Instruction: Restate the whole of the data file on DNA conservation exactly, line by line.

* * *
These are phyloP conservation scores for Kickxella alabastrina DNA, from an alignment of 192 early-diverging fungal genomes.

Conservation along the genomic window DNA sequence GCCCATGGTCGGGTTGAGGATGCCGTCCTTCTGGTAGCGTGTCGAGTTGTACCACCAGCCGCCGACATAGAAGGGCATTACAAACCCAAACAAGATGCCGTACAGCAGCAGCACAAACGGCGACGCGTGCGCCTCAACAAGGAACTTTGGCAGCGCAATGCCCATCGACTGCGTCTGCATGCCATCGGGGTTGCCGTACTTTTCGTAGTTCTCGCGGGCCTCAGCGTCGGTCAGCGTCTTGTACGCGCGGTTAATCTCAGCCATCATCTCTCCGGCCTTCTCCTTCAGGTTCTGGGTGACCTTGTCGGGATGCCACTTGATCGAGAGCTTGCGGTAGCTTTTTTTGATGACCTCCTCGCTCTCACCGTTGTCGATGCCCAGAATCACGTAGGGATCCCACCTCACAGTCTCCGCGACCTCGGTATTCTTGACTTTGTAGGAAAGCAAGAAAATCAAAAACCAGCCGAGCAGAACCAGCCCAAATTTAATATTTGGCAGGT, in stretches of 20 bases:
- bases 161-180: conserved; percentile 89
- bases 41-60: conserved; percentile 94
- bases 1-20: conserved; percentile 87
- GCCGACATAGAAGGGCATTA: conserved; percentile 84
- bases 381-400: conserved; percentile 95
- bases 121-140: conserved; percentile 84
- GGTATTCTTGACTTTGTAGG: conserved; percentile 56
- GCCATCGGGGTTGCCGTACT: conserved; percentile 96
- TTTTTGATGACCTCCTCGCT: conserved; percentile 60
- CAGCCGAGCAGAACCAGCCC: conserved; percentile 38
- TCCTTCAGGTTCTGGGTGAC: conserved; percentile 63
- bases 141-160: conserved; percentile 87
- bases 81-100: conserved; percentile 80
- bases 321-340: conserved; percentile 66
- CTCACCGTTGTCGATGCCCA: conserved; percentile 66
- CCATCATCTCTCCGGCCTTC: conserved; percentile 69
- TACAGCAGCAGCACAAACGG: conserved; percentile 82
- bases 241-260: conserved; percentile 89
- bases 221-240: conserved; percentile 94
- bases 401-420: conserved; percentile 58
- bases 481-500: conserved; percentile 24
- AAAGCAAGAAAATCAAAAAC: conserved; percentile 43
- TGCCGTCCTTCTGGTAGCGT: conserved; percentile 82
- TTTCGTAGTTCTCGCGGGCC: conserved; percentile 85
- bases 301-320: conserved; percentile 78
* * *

These are phyloP conservation scores for Kickxella alabastrina DNA, from an alignment of 192 early-diverging fungal genomes.

Conservation along the genomic window DNA sequence GCCCATGGTCGGGTTGAGGATGCCGTCCTTCTGGTAGCGTGTCGAGTTGTACCACCAGCCGCCGACATAGAAGGGCATTACAAACCCAAACAAGATGCCGTACAGCAGCAGCACAAACGGCGACGCGTGCGCCTCAACAAGGAACTTTGGCAGCGCAATGCCCATCGACTGCGTCTGCATGCCATCGGGGTTGCCGTACTTTTCGTAGTTCTCGCGGGCCTCAGCGTCGGTCAGCGTCTTGTACGCGCGGTTAATCTCAGCCATCATCTCTCCGGCCTTCTCCTTCAGGTTCTGGGTGACCTTGTCGGGATGCCACTTGATCGAGAGCTTGCGGTAGCTTTTTTTGATGACCTCCTCGCTCTCACCGTTGTCGATGCCCAGAATCACGTAGGGATCCCACCTCACAGTCTCCGCGACCTCGGTATTCTTGACTTTGTAGGAAAGCAAGAAAATCAAAAACCAGCCGAGCAGAACCAGCCCAAATTTAATATTTGGCAGGT, in stretches of 20 bases:
- bases 161-180: conserved; percentile 89
- bases 41-60: conserved; percentile 94
- bases 1-20: conserved; percentile 87
- GCCGACATAGAAGGGCATTA: conserved; percentile 84
- bases 381-400: conserved; percentile 95
- bases 121-140: conserved; percentile 84
- GGTATTCTTGACTTTGTAGG: conserved; percentile 56
- GCCATCGGGGTTGCCGTACT: conserved; percentile 96
- TTTTTGATGACCTCCTCGCT: conserved; percentile 60
- CAGCCGAGCAGAACCAGCCC: conserved; percentile 38
- TCCTTCAGGTTCTGGGTGAC: conserved; percentile 63
- bases 141-160: conserved; percentile 87
- bases 81-100: conserved; percentile 80
- bases 321-340: conserved; percentile 66
- CTCACCGTTGTCGATGCCCA: conserved; percentile 66
- CCATCATCTCTCCGGCCTTC: conserved; percentile 69
- TACAGCAGCAGCACAAACGG: conserved; percentile 82
- bases 241-260: conserved; percentile 89
- bases 221-240: conserved; percentile 94
- bases 401-420: conserved; percentile 58
- bases 481-500: conserved; percentile 24
- AAAGCAAGAAAATCAAAAAC: conserved; percentile 43
- TGCCGTCCTTCTGGTAGCGT: conserved; percentile 82
- TTTCGTAGTTCTCGCGGGCC: conserved; percentile 85
- bases 301-320: conserved; percentile 78